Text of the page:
12:52am

Fri December 21, 2012
Research News

Why Some Kids Have An Inflated Sense Of Their Science Skills

Originally published on Fri December 21, 2012 5:49 pm

If you're a student at the halfway point of the academic year, and you've just taken stock of your performance, perhaps you have reason to feel proud of yourself.

But a recent study suggests some of the pride you feel at having done well — especially in science — may be unfounded. Or at least your sense of your performance may not be a very accurate picture of how good you actually are.

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12:52am

Fri December 21, 2012
Planet Money

When The Doctor Works For The Insurance Company

Originally published on Fri December 21, 2012 8:16 am

This won't hurt a bit.
Dmitry Naumov iStockphoto.com

Some insurance companies are taking a page out of their own history books: running their own doctors' offices and clinics. Though the strategy previously had mixed results, insurers think that by providing primary care for patients, they might reduce costly diseases and hospital stays in the long run.

Dr. Michael Byrne spent eight years working for a Brooklyn hospital and he saw firsthand why the United States spends more on healthcare than any other country in the world.

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12:50am

Fri December 21, 2012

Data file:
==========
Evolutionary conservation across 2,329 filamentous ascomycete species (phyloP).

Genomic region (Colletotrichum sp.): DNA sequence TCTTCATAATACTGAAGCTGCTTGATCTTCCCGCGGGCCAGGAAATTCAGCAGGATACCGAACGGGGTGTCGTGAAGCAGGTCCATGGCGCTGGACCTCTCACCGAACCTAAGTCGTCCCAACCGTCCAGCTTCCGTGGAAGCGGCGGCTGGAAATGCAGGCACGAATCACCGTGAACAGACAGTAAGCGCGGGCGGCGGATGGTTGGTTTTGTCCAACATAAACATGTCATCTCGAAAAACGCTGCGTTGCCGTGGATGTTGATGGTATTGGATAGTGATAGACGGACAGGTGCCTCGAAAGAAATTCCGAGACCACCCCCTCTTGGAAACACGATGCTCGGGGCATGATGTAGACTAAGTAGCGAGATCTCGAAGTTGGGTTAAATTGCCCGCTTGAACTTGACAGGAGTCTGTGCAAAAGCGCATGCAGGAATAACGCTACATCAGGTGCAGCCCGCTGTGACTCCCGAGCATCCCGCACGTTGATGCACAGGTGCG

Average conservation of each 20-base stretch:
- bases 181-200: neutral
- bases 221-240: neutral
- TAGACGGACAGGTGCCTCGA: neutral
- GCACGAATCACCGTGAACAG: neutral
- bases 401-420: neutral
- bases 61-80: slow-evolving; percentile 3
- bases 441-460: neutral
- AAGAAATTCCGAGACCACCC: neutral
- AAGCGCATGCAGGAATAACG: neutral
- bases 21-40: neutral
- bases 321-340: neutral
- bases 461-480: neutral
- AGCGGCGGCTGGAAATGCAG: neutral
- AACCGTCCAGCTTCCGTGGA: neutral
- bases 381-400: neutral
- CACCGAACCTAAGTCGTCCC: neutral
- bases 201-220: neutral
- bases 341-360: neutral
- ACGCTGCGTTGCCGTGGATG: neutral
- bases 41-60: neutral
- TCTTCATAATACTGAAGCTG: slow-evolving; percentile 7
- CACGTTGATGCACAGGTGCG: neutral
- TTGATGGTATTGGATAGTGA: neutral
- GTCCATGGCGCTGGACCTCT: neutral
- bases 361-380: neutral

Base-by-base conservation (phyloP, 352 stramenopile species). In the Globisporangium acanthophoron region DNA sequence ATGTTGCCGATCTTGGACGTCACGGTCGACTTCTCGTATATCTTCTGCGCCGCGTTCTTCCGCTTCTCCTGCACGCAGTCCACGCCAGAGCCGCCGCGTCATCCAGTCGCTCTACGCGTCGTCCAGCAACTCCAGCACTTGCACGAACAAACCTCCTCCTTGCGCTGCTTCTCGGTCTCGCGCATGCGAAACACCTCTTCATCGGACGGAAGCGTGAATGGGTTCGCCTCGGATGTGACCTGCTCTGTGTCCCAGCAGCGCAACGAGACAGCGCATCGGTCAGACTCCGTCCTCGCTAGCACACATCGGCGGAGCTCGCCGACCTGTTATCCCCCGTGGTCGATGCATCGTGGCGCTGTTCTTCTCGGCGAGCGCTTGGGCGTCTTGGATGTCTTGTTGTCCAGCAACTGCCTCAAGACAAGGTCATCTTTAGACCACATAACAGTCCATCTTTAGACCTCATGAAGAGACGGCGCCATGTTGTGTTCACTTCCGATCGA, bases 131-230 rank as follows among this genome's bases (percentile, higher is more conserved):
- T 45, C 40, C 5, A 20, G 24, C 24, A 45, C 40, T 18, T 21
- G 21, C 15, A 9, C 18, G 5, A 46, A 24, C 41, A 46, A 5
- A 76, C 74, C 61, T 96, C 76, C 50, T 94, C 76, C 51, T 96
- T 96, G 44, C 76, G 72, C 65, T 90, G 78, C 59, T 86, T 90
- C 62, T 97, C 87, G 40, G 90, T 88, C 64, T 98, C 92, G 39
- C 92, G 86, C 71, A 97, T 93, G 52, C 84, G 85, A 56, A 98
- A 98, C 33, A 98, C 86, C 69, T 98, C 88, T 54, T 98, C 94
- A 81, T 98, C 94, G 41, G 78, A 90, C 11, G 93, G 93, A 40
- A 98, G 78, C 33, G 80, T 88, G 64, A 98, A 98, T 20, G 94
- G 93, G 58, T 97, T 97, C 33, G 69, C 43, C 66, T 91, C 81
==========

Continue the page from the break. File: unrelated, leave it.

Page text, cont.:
Shots - Health News

Medicare Starts To Reward Quality, Not Quantity, Of Care

Originally published on Fri December 21, 2012 8:16 am

In a push to improve quality, Medicare will pay some hospitals more and others, including Boston's Massachusetts General, less.
Steven Senne AP

It's no longer enough for hospitals to just send a bill to Medicare and get paid.

The nation's biggest insurer is starting to dole out bonuses and penalties to nearly 3,000 hospitals as it ties almost $1 billion in payments to the quality of care provided to patients.

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12:30am

Fri December 21, 2012
Politics

Friday Media Roundtable: "The world's most dangerous beat"

Men walk on a road amid wreckage, after three blasts ripped through Aleppo’s main Saadallah al-Jabari Square
REUTERS/SANA

12:23am

Fri December 21, 2012
The Salt

A Pie-Making Encore: Start With The Perfect Recipe, Serve With Love

Originally published on Wed December 26, 2012 6:00 am

The foundation of a good pie starts with the crust.
iStockphoto.com

It's high season for pie-making. And when we came upon this touching story about a bunch of women gathering to bake fresh apple pies for the people of Newtown, Conn., it warmed our hearts here at The Salt. Truly.

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12:23am

Fri December 21, 2012
U.S.

New TSA Standards: Carry On Small Snow Globes and Pies, Keep Checking Jam

Originally published on Fri December 21, 2012 8:16 am

One of these snow globes doesn't belong onboard. The one on the left, which is about the size of a tennis ball, is permitted in your carry-on luggage. The one on the right is not.
Ryan Smith NPR

The airline industry predicts some 42 million of us will be flying this holiday season, and that this weekend before Christmas will be one of the busiest periods.

For tips on how to get through what's expected to be some long security lines, we turn to the Transportation Security Administration's Lisa Farbstein. She says there's a useful guide on the TSA's homepage that allows you to type in an item to see if it's allowed in your carry-on, as well as a mobile app.

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12:22am

Fri December 21, 2012
StoryCorps

Santa Claus Is Driving To Town

Originally published on Fri December 21, 2012 8:16 am